Monday, February 3, 2020
Quinn Spackle’s apathy evaporated as he listened to the reports of attacks on Howell and Livingston County.
Not only did Quinn not feel any loyalty toward Livingston County, he had a active hatred toward them. It was a Livingston County bullet that had shattered his left ankle.
But the reality of the situation was that Livingston County was the lifeboat he was currently sailing in. His animus toward Livingston County would not deflect an attacker’s bullet when his warehouse was raided.
A competent defense of the warehouse would greatly improve the odds of his surviving the attack and increase the odds of his new unit, The-Aisle-of-Misfit-Toys, surviving. Quinn could not afford the luxury of allowing his personal feelings to pollute his professionalism. At least, not yet.
Other units dubbed the Warehouse unit the SLL unit, the Sick, Lame and Lazy. Quinn had enough confidence in his leadership ability to believe that he could “Motivate” the Lazy. Quinn knew from experience that even the sick and the lame can aim a rifle and pull a trigger.
After pulling his head out of his backside, Quinn reviewed the tactical situation and found it lacking.
The scope of the mission was defined in GPS coordinates. The coordinates were square-to-grid and ended in the middle of parking lots and roads and grassy fields. They did not comprehend elevation, buildings or vegetation. In other words, the basic premise of the orders doomed them to failure.
Even if the unit fell back to the warehouse-proper, the mission was only marginally viable.
Quinn knew enough about the bureaucratic mind to not consult with “upper”. He just did it.
The only option was to expand the perimeter until it included defensible features. By the time Quinn completed his multi-night surveys, he had mentally increased the area of the footprint to more than ten times what the paperwork specified.
Lucky for Quinn, the suburban landscapers east of the warehouse had been in love with berms. There were several berms that were within 300 yards of the warehouse. Because of the high price of property, the berms were tall and narrow.
Other approaches were less favorable for defense. South of the warehouse, along I-96, for instance, he had to push salients almost 500 yards east and west to put fighters on the outside of curves where they could look up-and-down straight-aways. Invaders from the east and west would be presented enfilade. Infiltrators from the south would be presented defilade.
Once Quinn had a solid plan, he took Urdey Richardson and Timmy Scappazo for a walk-through of what he intended to do. Urdey (short for Richard) and Timmy were the squad’s opinion-leaders.
Quinn kept them after their normal shift so he could show them his thinking in the light of day. They were not pleased.
Quinn walked them out to one of the buildings south of the warehouse. The building was about one-hundred fifty yards from the loading dock.
“What are we doing out here?” Urdey asked. “This is outside our swim lane.”
“How would you defend the warehouse if this building was taken over by hostiles?” Quinn asked.
“Don’t matter” Urdey said. “Not in our swim lane.”
“It will matter when they are shooting at you. It will matter they are shooting at your buddies or at me” Quinn said.
Timmy decided to play along. “We would pick up our guns and shoot the hell out of them.”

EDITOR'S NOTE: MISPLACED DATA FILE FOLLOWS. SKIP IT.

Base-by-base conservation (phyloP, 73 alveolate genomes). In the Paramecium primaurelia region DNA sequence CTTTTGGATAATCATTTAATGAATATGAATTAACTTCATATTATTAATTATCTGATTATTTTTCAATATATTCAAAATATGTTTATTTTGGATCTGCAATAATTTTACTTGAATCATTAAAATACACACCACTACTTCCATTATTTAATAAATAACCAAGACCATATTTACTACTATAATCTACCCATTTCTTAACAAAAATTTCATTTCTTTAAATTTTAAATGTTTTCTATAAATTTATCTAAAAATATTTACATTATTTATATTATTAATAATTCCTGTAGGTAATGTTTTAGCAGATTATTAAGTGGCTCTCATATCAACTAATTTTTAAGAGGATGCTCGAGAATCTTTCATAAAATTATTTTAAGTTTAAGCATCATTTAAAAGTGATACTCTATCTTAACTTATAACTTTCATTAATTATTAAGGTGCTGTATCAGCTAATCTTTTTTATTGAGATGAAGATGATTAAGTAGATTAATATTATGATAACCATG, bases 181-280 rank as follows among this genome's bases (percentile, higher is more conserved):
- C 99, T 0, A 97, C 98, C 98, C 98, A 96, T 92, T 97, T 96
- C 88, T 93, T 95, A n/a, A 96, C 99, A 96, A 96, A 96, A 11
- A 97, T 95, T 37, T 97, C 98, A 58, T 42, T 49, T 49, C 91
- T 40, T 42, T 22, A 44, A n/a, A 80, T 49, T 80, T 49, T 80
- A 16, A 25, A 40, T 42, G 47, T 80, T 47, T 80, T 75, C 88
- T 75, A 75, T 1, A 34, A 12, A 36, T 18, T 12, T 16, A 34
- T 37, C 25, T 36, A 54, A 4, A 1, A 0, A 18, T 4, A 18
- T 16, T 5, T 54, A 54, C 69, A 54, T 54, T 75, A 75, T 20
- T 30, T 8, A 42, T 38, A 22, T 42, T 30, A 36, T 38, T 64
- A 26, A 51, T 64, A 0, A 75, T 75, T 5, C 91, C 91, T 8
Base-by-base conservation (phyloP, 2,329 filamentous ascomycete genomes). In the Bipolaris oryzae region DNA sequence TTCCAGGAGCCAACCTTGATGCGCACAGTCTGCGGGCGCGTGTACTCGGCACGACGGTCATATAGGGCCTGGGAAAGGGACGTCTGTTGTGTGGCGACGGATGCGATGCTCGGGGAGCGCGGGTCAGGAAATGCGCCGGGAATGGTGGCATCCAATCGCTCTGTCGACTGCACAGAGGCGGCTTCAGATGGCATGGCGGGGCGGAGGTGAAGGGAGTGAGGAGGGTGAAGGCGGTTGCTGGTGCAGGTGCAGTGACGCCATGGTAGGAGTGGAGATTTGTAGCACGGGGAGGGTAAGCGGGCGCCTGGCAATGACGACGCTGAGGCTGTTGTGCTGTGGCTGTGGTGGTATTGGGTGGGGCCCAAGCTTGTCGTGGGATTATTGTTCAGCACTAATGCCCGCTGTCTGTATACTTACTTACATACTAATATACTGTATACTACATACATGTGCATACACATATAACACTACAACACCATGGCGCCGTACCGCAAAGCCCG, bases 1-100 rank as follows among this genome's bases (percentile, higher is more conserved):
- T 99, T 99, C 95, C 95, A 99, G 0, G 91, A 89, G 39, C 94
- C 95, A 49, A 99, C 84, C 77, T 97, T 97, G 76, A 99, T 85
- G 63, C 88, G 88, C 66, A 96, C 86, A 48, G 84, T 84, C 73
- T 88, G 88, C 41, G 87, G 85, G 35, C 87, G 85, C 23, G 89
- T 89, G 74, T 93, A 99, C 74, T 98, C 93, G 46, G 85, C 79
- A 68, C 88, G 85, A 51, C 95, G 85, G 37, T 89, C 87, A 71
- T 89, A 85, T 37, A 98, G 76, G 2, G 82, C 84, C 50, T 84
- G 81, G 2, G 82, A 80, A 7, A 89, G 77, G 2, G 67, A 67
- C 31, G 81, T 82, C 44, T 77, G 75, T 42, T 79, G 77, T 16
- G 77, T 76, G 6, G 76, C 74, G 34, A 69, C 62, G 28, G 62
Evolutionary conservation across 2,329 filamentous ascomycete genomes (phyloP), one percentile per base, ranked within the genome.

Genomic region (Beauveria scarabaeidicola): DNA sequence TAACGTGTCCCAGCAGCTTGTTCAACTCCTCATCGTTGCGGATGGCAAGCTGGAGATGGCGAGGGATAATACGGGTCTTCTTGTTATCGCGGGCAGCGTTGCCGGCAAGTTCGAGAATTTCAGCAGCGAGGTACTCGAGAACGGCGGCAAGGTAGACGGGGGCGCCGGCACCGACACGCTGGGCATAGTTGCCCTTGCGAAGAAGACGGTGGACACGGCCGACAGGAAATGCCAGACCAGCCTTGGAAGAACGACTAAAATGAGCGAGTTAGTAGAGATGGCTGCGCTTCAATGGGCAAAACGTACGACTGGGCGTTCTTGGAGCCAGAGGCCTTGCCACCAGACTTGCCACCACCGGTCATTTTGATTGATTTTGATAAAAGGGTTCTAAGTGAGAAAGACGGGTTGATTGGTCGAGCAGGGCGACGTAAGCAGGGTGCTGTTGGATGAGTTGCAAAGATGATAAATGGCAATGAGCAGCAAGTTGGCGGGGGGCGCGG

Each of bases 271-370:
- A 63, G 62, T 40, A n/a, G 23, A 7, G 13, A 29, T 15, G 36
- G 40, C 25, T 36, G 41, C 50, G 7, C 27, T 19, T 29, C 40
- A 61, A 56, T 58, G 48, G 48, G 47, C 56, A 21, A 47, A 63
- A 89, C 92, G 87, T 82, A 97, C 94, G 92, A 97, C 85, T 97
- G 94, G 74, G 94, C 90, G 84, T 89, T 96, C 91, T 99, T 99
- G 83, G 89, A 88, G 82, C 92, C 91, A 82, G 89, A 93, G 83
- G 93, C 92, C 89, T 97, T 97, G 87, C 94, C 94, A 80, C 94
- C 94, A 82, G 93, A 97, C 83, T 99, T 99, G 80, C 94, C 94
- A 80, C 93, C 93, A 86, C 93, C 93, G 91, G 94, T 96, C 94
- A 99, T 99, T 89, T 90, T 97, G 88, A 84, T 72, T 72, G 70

Quinn said. “Not if you are in the hooch jacking-off.”
“Well, then the fighters in the warehouse would kick their ass” Timmy said.
“So how is that going to happen? Is everybody in the warehouse going to come out the man-door in single fire. Then they are dead bang-bang-bang” Quinn said.
“No, we would raise one of the overhead door.” Timmy objected. He didn't like that Quinn was obviously one step ahead of him.
“OK, I will give you that. How long does it take for the overhead to lift up four feet?” Quinn asked
The choice of "four feet" was a cheap shot. Timmy was 4'-7" tall in his shoes. He had been a ferocious divorce attorney and found that he had no friends when it counted. Being so short, it was only natural that he ended up in the aisle-of-misfit-toys.
“I dunno” Timmy said irritably. He was tired and didn’t see where this was going. “Maybe a coupla seconds.”
“Actually, it goes up one foot a second, so it takes four seconds before the first fighters responding from the warehouse can start shooting at hostiles in this building” Quinn said.
“Do you suppose the hostiles will be gentlemen and wait before shooting or do you suppose they will be shooting you in the knees, legs and belly while you are waiting for the door to get up? Hell, the door is thin sheet metal. They can shoot through it once they know where you are.”
Quinn pushed the point relentlessly. He had a clear vision of what could happen. He had seen first-hand. He had seen it happen in real-time. He also had a plan, a plan that was crystal-clear.
“Well, boss, what would you have us do?” Urdey asked, pragmatically.
“Screw the lines on the paper. We patrol a perimeter that gives us at the maximum advantage” Quinn said.
Then Quinn walked them through the other changes that had to be made.
The other troops were a harder nut to crack. They saw no reason to stop smoking weed and leave the warm “hooch”. Quinn threw them a bone.
Since the primary reason for expanding to include those buildings was to deny them to hostiles, Quinn made a concession. One-in-five fighters patrolling could be on stand-by at any time and they could be in the buildings. No booze. No weed. No hookers. No bright lights.
That is about when Quinn’s dog found him.
Being an NCO, none of his men commented when Quinn started showing up with a Doberman-cross at his side. Speaking privately, the men were glad they “Dobie” was on their side. Dobie’s mottled, dark gray coat made him impossible to see at night and few things are feared more viscerally than an invisible dog that is large enough to rip out your throat.